Take the 2-minute tour ×
Stack Overflow is a question and answer site for professional and enthusiast programmers. It's 100% free, no registration required.

I often want to open a file browser to open a file and then close the browser.

Is there a way (a plasmoid, a dolphin plugin, another browser...) which could allow me to have a file browser "in the style of" yakuake? (i.e. unfolding with a shortcut, and re-folding when I chose the file I want)

share|improve this question
add comment

2 Answers 2

up vote 1 down vote accepted

Took me some time, but finally managed to get what you want (and eventually, what I also want :) with xdotool (on Ubuntu sudo apt-get install xdotool).

With this script, you can have any application behave like you asked:

#!/bin/bash

SEARCHED_WINDOW=$1
COMMAND=${2:-$SEARCHED_WINDOW}
SEARCHED_WINDOW_CLASSNAME=toggleApp$SEARCHED_WINDOW
WINDOW_ID=$(xdotool search --classname $SEARCHED_WINDOW_CLASSNAME)
VISIBLE_WINDOW_ID=$(xdotool search --onlyvisible --classname $SEARCHED_WINDOW_CLASSNAME 2>/dev/null)

if [ -z "$WINDOW_ID" ]; then
    $COMMAND 2>/dev/null &
    pid=$!
    NEW_WINDOW_ID=$(xdotool search --onlyvisible --sync --pid $pid 2>/dev/null)
    xdotool set_window --classname $SEARCHED_WINDOW_CLASSNAME $NEW_WINDOW_ID
    xdotool windowfocus $NEW_WINDOW_ID
elif [ -z "$VISIBLE_WINDOW_ID" ]; then
    xdotool windowmap $WINDOW_ID
    xdotool windowfocus $WINDOW_ID
else
    xdotool windowunmap $VISIBLE_WINDOW_ID
fi

(Inspired from here)

You call it like this:

./toggle.sh dolphin

If the command to launch the program is different, you can add a second parameter:

./toggle.sh appName commandToLaunchApp

What this script does is the following:

  1. If the app is not running: launch it, give window a specific class, and give window focus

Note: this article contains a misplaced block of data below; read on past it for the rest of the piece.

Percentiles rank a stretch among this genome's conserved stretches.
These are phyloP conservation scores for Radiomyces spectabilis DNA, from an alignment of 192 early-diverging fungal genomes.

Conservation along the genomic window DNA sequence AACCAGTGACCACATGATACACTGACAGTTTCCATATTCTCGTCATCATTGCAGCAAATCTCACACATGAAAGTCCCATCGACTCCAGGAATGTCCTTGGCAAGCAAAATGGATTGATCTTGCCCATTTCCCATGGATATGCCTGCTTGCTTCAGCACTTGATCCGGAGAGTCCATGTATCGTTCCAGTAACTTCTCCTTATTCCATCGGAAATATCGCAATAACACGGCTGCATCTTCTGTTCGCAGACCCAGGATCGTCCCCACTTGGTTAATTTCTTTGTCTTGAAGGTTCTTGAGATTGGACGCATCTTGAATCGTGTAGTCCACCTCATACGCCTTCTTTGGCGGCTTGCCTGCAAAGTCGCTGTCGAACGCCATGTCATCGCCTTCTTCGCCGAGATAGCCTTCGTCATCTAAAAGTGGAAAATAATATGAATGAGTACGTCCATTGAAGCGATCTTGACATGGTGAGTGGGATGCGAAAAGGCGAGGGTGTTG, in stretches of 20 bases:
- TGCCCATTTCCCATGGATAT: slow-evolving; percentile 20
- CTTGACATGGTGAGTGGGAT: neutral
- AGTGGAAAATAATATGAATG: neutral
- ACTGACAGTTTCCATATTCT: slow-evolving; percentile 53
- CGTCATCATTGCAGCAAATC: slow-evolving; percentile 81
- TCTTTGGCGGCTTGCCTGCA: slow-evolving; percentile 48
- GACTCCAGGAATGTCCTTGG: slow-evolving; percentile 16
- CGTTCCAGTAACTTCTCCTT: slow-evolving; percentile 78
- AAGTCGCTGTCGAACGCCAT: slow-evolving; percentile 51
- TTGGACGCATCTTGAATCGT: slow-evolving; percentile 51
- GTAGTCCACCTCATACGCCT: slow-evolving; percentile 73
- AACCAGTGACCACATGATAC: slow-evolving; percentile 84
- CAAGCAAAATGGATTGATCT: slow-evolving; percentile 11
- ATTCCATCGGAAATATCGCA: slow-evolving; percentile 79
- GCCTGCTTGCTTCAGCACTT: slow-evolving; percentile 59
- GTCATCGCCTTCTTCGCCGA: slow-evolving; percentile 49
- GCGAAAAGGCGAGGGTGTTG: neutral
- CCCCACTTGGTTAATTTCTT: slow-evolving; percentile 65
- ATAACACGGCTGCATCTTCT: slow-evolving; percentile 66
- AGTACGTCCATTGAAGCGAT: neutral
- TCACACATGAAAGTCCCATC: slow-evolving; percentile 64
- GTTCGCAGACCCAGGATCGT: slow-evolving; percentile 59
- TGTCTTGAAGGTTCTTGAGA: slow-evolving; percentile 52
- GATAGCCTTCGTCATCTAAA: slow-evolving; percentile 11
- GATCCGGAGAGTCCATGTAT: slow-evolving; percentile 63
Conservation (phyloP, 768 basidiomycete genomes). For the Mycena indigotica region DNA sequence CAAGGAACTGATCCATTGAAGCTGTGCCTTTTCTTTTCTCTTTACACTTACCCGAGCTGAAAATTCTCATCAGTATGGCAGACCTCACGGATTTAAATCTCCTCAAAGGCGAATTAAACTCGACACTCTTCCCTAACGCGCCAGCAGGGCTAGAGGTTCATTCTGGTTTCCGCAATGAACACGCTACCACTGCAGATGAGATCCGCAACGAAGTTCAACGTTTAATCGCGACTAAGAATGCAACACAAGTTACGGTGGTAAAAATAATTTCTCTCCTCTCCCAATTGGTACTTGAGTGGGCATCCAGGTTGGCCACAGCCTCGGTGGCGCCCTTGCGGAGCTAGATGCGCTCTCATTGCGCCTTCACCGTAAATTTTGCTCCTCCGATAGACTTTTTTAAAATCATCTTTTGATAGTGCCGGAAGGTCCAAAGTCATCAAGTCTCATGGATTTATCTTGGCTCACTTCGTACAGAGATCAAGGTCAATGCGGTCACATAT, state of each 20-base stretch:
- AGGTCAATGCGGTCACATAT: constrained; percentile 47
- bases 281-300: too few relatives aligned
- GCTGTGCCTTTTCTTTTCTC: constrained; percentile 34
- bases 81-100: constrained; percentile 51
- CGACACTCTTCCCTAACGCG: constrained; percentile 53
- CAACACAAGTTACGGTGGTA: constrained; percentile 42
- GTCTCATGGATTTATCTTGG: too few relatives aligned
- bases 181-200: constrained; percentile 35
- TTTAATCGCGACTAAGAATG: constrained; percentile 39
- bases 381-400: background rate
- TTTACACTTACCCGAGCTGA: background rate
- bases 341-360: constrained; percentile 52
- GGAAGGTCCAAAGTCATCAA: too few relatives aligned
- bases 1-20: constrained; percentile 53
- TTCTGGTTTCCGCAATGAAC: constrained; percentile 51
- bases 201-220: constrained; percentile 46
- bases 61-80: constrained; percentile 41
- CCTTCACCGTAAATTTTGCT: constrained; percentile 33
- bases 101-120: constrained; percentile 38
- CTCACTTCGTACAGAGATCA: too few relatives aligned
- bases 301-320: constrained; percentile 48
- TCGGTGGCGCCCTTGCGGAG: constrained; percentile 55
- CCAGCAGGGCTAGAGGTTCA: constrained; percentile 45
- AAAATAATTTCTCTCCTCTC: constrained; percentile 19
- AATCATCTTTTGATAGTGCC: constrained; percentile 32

2. If the app is running but with no visible window: make window visible and give it focus
  3. Else, i.e. app is running and visible: hide it.

All you have left to do is map a shortcut to the above-mentionned command to launch the script. In KDE : System settings > Shortcuts and gestures > Custom shortcuts. Then Edit > New > Global shortcut > Command.

Plus, this script works with any app, should work with any EWMH compliant window manager, and allows you to have other instances of the same app (this is why I added the class trick).

share|improve this answer
add comment

The closest solution to what you want is the Widget Layer Compiz plugin.

This plugin enables you to make appear a layer on top of your workspace. You can configure this layer to hold windows of your choice, in your case that would be the file manager. It has a hide/show feature which you can bind to a hotkey.

It uses Window Matching rules to define the windows to hold.

More information on http://wiki.compiz.org/Plugins/Widget

However, this would imply that you use the Compiz compositing manager.

share|improve this answer
    
Thanks, that is actually what I was looking for... the problem is that Kubuntu doesn't use Compiz. –  Ywen Aug 22 '12 at 14:11
    
You can use Compiz as compositing manager with KDE. –  Bastien Aug 22 '12 at 15:05
add comment

Your Answer

 
discard

By posting your answer, you agree to the privacy policy and terms of service.

Not the answer you're looking for? Browse other questions tagged or ask your own question.